what is the definition for child and leaf in tree ?
Ferry Lianto replied
A tree structure is an algorithm for placing and locating files (called records or keys) in a database. The algorithm finds data by repeatedly making choices at decision points called nodes. A node can have as few as two branches (also called children), or as many as several dozen. The structure is straightforward, but in terms of the number of nodes and children, a tree can be gigantic.
In a tree, records are stored in locations called leaves. This name derives from the fact that records always exist at end points; there is nothing beyond them. The starting point is called the root. The maximum number of children per node is called the order of the tree. The maximum number of access operations required to reach the desired record is called the depth. In some trees, the order is the same at every node and the depth is the same for every record. This type of structure is said to be balanced. Other trees have varying numbers of children per node, and different records might lie at different depths. In that case, the tree is said to have an unbalanced or asymmetrical structure.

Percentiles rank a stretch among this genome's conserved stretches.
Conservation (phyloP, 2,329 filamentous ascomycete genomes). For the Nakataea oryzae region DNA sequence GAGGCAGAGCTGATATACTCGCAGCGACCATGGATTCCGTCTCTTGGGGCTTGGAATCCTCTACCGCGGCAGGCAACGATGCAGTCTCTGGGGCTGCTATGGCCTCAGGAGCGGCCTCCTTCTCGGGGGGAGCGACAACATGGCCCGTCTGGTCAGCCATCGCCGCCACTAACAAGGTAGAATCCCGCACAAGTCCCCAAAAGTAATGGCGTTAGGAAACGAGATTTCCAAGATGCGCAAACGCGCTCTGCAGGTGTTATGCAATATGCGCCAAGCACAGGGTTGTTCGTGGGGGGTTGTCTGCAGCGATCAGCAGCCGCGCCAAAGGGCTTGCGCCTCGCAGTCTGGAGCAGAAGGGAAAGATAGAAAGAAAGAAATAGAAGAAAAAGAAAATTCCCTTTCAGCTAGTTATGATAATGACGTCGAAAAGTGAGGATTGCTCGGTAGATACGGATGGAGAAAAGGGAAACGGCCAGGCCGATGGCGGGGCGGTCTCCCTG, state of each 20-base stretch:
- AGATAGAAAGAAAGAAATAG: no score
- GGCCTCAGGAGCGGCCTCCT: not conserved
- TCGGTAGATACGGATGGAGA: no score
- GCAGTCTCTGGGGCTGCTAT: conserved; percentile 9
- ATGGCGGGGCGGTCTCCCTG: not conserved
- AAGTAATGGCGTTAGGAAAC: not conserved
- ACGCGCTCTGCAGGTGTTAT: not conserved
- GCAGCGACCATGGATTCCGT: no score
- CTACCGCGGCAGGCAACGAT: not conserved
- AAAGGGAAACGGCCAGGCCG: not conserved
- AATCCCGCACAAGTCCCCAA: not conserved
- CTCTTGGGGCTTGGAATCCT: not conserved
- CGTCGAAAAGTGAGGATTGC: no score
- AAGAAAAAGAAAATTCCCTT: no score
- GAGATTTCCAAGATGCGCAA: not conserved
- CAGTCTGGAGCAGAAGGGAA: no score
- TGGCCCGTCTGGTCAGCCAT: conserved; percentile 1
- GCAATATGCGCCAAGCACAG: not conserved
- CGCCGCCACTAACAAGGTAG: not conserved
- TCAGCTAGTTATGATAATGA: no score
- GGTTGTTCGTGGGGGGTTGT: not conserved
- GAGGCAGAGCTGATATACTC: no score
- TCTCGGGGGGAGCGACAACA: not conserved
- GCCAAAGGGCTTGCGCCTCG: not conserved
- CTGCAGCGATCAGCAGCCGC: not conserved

In a practical tree, there can be thousands, millions, or billions of nodes, children, leaves, and records. Not every leaf necessarily contains a record, but more than half do. A leaf that does not contain data is called a null.